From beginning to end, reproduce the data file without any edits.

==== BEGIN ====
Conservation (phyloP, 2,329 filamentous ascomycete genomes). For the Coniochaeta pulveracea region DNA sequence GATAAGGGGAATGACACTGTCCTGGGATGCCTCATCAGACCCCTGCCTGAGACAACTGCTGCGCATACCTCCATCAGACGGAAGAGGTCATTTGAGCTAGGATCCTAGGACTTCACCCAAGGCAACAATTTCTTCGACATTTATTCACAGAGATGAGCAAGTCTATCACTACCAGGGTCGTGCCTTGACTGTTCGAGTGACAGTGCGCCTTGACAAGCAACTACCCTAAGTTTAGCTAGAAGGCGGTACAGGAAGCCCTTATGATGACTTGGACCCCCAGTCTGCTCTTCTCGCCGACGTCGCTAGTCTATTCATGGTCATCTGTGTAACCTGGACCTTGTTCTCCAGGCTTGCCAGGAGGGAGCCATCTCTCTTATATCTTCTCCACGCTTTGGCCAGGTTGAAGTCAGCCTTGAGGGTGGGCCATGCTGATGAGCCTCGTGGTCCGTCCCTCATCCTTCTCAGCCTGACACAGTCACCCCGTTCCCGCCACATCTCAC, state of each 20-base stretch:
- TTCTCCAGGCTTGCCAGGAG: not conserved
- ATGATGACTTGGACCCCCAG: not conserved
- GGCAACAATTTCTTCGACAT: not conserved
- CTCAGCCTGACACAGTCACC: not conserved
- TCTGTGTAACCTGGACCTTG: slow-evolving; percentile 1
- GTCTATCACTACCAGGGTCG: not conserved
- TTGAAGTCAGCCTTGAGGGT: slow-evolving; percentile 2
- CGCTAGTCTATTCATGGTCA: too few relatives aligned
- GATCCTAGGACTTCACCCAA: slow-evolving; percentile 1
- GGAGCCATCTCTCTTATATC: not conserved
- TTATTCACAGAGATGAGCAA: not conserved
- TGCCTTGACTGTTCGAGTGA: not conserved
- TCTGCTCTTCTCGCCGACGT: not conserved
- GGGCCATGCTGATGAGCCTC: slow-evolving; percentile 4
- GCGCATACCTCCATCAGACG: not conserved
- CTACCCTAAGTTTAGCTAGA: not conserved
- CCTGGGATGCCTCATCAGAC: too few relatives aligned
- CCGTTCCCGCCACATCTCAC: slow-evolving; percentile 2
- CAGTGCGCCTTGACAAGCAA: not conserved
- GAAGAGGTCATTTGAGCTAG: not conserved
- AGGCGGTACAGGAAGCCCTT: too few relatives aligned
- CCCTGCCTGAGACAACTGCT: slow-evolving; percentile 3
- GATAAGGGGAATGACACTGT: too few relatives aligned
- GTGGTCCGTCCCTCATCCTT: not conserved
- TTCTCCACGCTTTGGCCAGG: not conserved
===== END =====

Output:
Conservation (phyloP, 2,329 filamentous ascomycete genomes). For the Coniochaeta pulveracea region DNA sequence GATAAGGGGAATGACACTGTCCTGGGATGCCTCATCAGACCCCTGCCTGAGACAACTGCTGCGCATACCTCCATCAGACGGAAGAGGTCATTTGAGCTAGGATCCTAGGACTTCACCCAAGGCAACAATTTCTTCGACATTTATTCACAGAGATGAGCAAGTCTATCACTACCAGGGTCGTGCCTTGACTGTTCGAGTGACAGTGCGCCTTGACAAGCAACTACCCTAAGTTTAGCTAGAAGGCGGTACAGGAAGCCCTTATGATGACTTGGACCCCCAGTCTGCTCTTCTCGCCGACGTCGCTAGTCTATTCATGGTCATCTGTGTAACCTGGACCTTGTTCTCCAGGCTTGCCAGGAGGGAGCCATCTCTCTTATATCTTCTCCACGCTTTGGCCAGGTTGAAGTCAGCCTTGAGGGTGGGCCATGCTGATGAGCCTCGTGGTCCGTCCCTCATCCTTCTCAGCCTGACACAGTCACCCCGTTCCCGCCACATCTCAC, state of each 20-base stretch:
- TTCTCCAGGCTTGCCAGGAG: not conserved
- ATGATGACTTGGACCCCCAG: not conserved
- GGCAACAATTTCTTCGACAT: not conserved
- CTCAGCCTGACACAGTCACC: not conserved
- TCTGTGTAACCTGGACCTTG: slow-evolving; percentile 1
- GTCTATCACTACCAGGGTCG: not conserved
- TTGAAGTCAGCCTTGAGGGT: slow-evolving; percentile 2
- CGCTAGTCTATTCATGGTCA: too few relatives aligned
- GATCCTAGGACTTCACCCAA: slow-evolving; percentile 1
- GGAGCCATCTCTCTTATATC: not conserved
- TTATTCACAGAGATGAGCAA: not conserved
- TGCCTTGACTGTTCGAGTGA: not conserved
- TCTGCTCTTCTCGCCGACGT: not conserved
- GGGCCATGCTGATGAGCCTC: slow-evolving; percentile 4
- GCGCATACCTCCATCAGACG: not conserved
- CTACCCTAAGTTTAGCTAGA: not conserved
- CCTGGGATGCCTCATCAGAC: too few relatives aligned
- CCGTTCCCGCCACATCTCAC: slow-evolving; percentile 2
- CAGTGCGCCTTGACAAGCAA: not conserved
- GAAGAGGTCATTTGAGCTAG: not conserved
- AGGCGGTACAGGAAGCCCTT: too few relatives aligned
- CCCTGCCTGAGACAACTGCT: slow-evolving; percentile 3
- GATAAGGGGAATGACACTGT: too few relatives aligned
- GTGGTCCGTCCCTCATCCTT: not conserved
- TTCTCCACGCTTTGGCCAGG: not conserved